|March 30, 2000
Donald S. Clark, Secretary
Bealls, Inc. is a retail chain based in Bradenton, Florida that issues its own private label credit card. The following are comments regarding the Gramm-Leach-Bliley Act (G.L.B. Act) passed November 12, 1999 which regulates the disclosure of non-public personal customer information. The sections of the G.L.B. Act that could potentially have the greatest impact on our financial and personnel resources are (1) continuing customer relationship definitions, (2) annual notice disclosures and distribution, (3) annual notice disclosure effective date, and (4) sharing account information for marketing purposes.
Continuing Customer Relationships
In § 503(a) of the G.L.B. Act the regulation requires that annual notices be provided "during the continuation" of a customer relationship. It also states that we would not be required to provide notices to customers with whom we no longer have a continuing relationship. We understand this to mean that we do not have a continuing relationship with a customer if we have not communicated with them in 12 consecutive months, the account is paid in full, or the account has been charged off. If a customer has not received a billing statement from Bealls, Inc. within 12 months of the date that the annual disclosure is distributed, we should not be required to mail a notice. We do not feel that it would be fair to be required to mail to customers that may never reactivate their customer relationship with us. Additionally, we request that if a customer re-activates more than 30 days from the date the annual notice was mailed to all other active customers Bealls should not be required to mail an annual notice immediately. The regulation should define when the next subsequent mailing should be mailed to newly reactivated customer accounts.
Annual Notice Disclosure and Distribution
Bealls Inc, currently has over 340,000 open credit card accounts however only 153,000 are active meaning that we have a continuing relationship with them. If we estimate that the annual notice will be approximately $0.50 per customer, the total cost will be $76,500. Although this may not be a large number to other retail operations, this is a very significant number to a retailer of our size. If we are required to distribute an annual notice each time a customer re-activates, this could be a very high administrative cost. We would like to propose that we be allowed to combine the notification of reactivated accounts with the notice that we are required to distribute annually.
Annual Notice Disclosure Effective Date
In § 313.16, the effective date is noted as November 13, 2000. There is also language stating the initial disclosure must be made no later than thirty days after this date for all customers that meet the "continuing relationship" requirement on that effective date. As with most retailers, the November time frame is our busiest time of the year because of the holiday season. Additionally, if the customers receive mailings from every financial institution at the same time of the year they will be less likely to review the information because of all the other marketing mail they receive during that time of the year. We would like to suggest a staged disbursement that would begin in January 2001 and would end in February 2001. We have nine billing cycles that are staged over a one-month period and we would prefer to place the initial annual notice as a statement stuffer to reduce costs. We would then do an independent mailing to all other customers that meet the "continuing relationship" requirement. A mailing beginning in January 2001 would allow Bealls, Inc. to reach the greatest number of customers via statement stuffer.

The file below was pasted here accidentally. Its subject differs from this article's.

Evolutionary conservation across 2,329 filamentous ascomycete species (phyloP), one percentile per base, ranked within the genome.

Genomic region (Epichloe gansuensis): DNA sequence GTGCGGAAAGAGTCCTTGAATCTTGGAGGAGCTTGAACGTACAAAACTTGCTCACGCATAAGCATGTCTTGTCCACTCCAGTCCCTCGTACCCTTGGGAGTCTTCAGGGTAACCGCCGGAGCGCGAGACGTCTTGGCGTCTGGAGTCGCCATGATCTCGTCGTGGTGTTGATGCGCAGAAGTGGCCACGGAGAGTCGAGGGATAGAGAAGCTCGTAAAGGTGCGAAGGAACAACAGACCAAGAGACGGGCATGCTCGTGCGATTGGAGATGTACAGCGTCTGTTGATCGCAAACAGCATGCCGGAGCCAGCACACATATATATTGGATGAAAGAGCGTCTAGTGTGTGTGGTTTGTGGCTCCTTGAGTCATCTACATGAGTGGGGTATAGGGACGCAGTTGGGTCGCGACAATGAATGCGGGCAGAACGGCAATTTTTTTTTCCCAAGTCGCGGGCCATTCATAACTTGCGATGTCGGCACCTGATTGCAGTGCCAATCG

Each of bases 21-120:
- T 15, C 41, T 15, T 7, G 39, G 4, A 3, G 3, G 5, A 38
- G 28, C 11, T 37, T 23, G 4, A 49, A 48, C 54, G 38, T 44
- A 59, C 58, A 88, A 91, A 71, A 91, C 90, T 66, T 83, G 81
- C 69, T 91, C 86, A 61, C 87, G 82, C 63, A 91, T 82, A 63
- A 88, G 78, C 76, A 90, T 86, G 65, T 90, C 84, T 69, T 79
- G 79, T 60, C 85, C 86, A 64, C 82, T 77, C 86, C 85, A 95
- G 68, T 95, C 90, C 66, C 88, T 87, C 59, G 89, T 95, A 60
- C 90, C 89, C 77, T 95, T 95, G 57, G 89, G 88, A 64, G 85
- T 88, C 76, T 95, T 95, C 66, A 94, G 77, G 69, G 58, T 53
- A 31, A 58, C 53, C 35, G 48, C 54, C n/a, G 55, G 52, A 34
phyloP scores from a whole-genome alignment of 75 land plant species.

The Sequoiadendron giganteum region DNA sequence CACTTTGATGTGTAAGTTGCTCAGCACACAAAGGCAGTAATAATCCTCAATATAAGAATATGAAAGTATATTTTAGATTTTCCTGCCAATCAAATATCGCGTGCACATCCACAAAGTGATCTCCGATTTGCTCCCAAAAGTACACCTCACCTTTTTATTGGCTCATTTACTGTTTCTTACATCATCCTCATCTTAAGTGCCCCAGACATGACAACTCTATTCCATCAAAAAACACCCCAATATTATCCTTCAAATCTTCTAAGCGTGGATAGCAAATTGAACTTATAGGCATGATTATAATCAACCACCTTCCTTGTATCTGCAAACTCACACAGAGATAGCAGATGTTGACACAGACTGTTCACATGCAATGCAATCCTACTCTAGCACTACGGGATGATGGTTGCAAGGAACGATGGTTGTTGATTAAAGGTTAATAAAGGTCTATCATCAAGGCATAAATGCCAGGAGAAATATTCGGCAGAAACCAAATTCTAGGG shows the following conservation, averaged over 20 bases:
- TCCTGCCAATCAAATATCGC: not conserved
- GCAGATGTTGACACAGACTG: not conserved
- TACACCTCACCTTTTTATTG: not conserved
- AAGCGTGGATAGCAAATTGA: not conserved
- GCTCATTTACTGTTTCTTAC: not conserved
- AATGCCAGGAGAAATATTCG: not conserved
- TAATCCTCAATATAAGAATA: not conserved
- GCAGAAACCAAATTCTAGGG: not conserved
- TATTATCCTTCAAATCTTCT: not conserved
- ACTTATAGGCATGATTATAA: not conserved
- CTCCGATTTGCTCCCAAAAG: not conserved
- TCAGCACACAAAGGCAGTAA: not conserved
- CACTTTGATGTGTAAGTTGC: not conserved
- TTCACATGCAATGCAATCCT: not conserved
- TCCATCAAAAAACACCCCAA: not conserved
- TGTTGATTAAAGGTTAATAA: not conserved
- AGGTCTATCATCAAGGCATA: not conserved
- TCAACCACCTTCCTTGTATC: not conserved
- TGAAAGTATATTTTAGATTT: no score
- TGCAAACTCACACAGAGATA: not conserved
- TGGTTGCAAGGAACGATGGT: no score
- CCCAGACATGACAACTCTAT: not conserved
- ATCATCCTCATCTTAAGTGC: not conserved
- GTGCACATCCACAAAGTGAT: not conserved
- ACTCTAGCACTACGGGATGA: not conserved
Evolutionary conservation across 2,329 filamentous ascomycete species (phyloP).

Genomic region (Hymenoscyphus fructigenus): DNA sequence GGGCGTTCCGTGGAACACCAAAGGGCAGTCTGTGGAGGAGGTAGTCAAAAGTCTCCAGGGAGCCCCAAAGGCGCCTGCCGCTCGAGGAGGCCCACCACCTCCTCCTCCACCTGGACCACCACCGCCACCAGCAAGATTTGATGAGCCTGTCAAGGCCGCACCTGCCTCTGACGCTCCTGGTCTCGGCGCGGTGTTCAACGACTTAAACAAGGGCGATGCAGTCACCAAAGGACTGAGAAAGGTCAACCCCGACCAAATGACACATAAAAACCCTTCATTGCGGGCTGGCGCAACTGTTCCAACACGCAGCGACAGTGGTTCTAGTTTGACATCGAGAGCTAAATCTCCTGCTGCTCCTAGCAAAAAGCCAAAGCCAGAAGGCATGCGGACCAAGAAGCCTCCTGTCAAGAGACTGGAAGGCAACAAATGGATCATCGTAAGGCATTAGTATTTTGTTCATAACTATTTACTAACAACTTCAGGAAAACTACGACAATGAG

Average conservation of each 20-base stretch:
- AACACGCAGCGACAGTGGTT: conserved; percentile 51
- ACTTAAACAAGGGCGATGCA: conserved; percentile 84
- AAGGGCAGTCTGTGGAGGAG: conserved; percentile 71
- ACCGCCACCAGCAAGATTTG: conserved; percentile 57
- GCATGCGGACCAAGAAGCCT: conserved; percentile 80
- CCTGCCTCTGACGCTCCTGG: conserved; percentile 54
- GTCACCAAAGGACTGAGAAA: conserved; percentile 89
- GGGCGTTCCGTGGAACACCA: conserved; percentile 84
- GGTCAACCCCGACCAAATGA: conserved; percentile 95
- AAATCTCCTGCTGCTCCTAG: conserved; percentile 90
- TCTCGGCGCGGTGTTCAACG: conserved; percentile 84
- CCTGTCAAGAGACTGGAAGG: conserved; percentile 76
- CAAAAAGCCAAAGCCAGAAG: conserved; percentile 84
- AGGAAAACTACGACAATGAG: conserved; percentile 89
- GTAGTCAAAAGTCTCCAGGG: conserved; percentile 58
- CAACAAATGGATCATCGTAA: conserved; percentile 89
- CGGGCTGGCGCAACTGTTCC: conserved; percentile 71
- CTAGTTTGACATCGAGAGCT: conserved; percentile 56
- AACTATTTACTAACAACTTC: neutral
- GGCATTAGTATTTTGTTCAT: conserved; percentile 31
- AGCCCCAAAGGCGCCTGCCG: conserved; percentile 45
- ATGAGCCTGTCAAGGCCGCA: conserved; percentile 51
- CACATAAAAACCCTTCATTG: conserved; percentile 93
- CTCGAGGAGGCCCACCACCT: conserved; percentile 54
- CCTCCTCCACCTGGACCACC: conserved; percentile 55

Sharing Account Information for Marketing Purposes
In §313.13 the regulations indicate that we must not directly or through an affiliate, disclose, other than to a consumer reporting agency, an account number to a non-affiliated third party for use in telemarketing, direct mail marketing or other marketing through electronic mail. As we are a relatively small credit card operation, we are required to use non-affiliated mail houses to mail promotional correspondence to our private label credit card customers. In most cases, we do not send out any promotional material with credit card customers. However, in cases where we need to mail out several thousand new credit cards to customers we do outsource this function to our mail house. We would like clarification on whether non-affiliated third parties that are providing a service on our behalf would be subject to section §313.16. If "mail houses" are included, we would like to suggest that "mail houses" be excluded from this section of the regulation because they are not doing independent marketing to our customers.
We would like to thank you for taking the time to review the above comments. We hope that our comments and concerns will be taken into consideration as you make your final decisions regarding these issues.